Heart transplant

Mother and son reunite after heart transplant (finally)

A heart attack was the last thing Victoria Guajardo thought of when she started to experience chest pain. At 27, she was just too young.

Earlier that year, in 2019, her father had a heart attack. “But it wasn’t the same,” Guajardo recalls. “He was out of breath and in a lot of pain. “

While she suffered from short bouts of pain, she assumed her new, more active job was the culprit.

“I would rest and it would be gone,” she said. “Then I would resume my day. “

Then, one night, Guajardo came home from her shift, feeling a pressure so hard on her chest that she couldn’t even lie down. She asked herself, “Do I need to go to the doctor or am I just tired?”

Guajardo decided to go to a clinic in Harlingen, where she lives in the Rio Grande Valley. After a few tests, she learned that she had just had a heart attack. Shocked, she was transferred to a hospital for further testing.

“They told me that my arteries were too small and that they needed to have surgery to widen them,” Guajardo said. “But during the procedure my heart stopped twice.”

She was placed on an extracorporeal membrane oxygenation (ECMO) machine, which pumps and oxygenates a patient’s blood outside the body.

“They said there was nothing more they could do for me there,” Guajardo explained.

Instead, hospital staff recommended driving the 330 miles to Houston for more specialized care.

At the time, Guajardo was not aware of any of this. She was not conscious.

It was her parents – Hector Sr. and Martha Guajardo – in the waiting room who immediately made the decision to transport their daughter to Houston.

“My mother gave her consent, because I was not awake,” Guajardo said.

Due to a storm, Guajardo could not be airlifted and was taken for five hours by ambulance.

Guajardo didn’t wake up until she was finally at Memorial Hermann at Texas Medical Center.

“I woke up not knowing where I was or what day it was,” she recalls. “I had a tube in my throat. I couldn’t speak. I literally couldn’t lift a finger to call the nurses.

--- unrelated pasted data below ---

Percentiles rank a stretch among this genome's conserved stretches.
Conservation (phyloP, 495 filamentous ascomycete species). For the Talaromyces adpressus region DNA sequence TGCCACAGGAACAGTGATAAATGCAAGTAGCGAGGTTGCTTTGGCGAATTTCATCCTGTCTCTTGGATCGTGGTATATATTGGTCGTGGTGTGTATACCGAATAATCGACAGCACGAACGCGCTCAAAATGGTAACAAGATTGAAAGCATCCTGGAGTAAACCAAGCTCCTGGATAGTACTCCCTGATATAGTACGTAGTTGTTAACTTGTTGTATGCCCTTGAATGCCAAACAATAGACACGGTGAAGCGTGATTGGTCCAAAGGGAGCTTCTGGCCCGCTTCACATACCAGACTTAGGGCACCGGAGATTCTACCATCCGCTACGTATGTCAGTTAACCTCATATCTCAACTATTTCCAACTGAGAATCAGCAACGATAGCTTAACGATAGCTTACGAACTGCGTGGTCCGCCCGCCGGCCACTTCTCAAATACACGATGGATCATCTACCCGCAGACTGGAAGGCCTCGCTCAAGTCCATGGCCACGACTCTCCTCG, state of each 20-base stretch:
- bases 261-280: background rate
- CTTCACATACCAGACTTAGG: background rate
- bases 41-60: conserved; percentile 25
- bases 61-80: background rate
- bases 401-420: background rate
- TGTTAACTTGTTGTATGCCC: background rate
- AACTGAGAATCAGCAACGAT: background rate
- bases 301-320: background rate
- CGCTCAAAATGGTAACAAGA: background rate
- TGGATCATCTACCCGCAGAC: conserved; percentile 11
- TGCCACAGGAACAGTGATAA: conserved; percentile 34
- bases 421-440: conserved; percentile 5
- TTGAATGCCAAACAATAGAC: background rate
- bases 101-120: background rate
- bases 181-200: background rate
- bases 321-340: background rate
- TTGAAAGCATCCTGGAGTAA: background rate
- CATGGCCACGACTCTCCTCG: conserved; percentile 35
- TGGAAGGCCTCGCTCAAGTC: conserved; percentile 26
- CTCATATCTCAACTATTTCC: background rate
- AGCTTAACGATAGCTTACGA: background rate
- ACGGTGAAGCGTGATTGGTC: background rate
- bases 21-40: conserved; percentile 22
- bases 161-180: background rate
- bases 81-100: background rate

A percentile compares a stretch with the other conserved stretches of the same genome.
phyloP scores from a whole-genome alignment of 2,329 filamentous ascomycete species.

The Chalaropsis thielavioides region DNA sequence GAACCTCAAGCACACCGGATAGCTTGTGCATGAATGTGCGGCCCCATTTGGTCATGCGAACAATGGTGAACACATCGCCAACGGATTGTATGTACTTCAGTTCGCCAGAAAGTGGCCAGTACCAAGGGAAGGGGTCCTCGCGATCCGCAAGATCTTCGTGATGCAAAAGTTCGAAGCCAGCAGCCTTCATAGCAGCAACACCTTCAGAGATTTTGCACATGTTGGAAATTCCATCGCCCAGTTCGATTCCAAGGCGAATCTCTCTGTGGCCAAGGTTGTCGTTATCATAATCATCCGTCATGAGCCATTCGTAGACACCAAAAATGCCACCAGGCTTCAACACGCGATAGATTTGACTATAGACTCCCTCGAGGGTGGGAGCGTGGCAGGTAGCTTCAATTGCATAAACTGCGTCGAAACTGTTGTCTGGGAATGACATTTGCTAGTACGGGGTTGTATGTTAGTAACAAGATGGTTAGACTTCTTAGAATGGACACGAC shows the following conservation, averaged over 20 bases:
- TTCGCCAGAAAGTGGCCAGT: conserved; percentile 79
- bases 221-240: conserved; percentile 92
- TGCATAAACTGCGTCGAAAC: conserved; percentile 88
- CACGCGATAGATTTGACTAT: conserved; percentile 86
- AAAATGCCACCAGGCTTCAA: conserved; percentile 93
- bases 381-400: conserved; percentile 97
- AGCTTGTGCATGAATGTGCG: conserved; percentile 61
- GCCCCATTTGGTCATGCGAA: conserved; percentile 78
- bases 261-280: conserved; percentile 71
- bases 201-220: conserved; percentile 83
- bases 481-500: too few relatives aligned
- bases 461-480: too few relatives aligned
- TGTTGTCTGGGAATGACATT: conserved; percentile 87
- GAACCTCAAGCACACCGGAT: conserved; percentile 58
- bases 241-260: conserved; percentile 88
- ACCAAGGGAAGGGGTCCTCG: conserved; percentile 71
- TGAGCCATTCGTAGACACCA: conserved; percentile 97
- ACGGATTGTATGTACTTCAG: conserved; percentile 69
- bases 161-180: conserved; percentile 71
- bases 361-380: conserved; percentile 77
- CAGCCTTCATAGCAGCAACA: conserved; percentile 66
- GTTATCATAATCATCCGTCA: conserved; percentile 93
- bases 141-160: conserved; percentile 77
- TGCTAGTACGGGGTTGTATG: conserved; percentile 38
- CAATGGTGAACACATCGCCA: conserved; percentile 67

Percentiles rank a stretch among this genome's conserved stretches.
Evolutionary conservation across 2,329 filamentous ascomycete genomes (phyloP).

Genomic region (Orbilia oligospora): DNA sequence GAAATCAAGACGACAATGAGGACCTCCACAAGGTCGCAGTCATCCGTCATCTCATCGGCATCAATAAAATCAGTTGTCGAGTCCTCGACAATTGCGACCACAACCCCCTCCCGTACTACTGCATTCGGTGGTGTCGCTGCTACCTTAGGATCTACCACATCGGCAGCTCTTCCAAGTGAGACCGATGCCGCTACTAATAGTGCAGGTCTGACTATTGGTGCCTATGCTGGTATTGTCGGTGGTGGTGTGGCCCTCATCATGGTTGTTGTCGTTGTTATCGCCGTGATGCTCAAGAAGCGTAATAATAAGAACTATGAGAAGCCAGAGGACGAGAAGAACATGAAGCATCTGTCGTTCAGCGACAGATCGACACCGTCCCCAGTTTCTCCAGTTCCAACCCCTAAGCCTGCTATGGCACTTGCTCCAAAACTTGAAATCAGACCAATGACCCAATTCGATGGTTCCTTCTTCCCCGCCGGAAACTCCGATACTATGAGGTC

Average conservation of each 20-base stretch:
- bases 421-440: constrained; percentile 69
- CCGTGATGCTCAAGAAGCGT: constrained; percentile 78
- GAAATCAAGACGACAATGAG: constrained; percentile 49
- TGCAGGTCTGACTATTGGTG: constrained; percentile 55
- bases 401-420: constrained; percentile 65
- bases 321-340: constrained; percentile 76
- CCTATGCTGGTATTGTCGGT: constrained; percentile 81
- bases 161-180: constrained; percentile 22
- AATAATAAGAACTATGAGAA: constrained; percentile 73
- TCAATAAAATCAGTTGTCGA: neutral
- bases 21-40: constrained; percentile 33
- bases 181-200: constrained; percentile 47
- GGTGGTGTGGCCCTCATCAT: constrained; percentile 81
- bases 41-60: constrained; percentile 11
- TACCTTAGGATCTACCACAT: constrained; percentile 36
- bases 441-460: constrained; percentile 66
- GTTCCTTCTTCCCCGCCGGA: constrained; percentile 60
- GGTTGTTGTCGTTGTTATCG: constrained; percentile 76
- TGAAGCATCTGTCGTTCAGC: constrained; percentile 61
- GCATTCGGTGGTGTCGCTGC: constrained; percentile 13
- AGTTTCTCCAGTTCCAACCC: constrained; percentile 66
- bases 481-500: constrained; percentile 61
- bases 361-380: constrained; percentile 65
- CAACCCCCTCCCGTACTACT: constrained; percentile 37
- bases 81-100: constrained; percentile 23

It was early September, a few weeks after she drove to the clinic.

When she emerged from the medical coma, she was hooked up to a left ventricular assist device (LVAD) – a mechanical pump that helps the heart pump blood – would be the best temporary option.

Ultimately, Guajardo would need a new heart.

Waiting for a heart

Cardiovascular surgeon Dr Ismael Salas remembers meeting Guajardo in 2019. “She was transferred to us because she was at very high risk,” said Salas, associate professor of cardiothoracic and vascular surgery, McGovern Medical School. at UTHealth Houston and Memorial Hermann. -Texas Medical Center.

He explained that heart failure occurs at any age. “And there is a long list of causes,” he said.

In Guajardo’s case, he said the LVAD was needed to improve his condition, allowing blood to flow properly through his body again.

“The idea is to move on to that, improve her health, send her home and continue to monitor her,” Salas explained.

Guajardo remained in the hospital until November. After being in a medical coma so long ago, she had to relearn even the simplest movements. Physiotherapy has become a top priority.

“I used to call myself spaghetti,” she said. “When I got up I was like a baby. I tried to sit up and collapse. I couldn’t lift my head.

Guajardo was worried. She is a single mother.

“If I can’t move, how can I take care of my child? ” she asked. “I was very afraid.”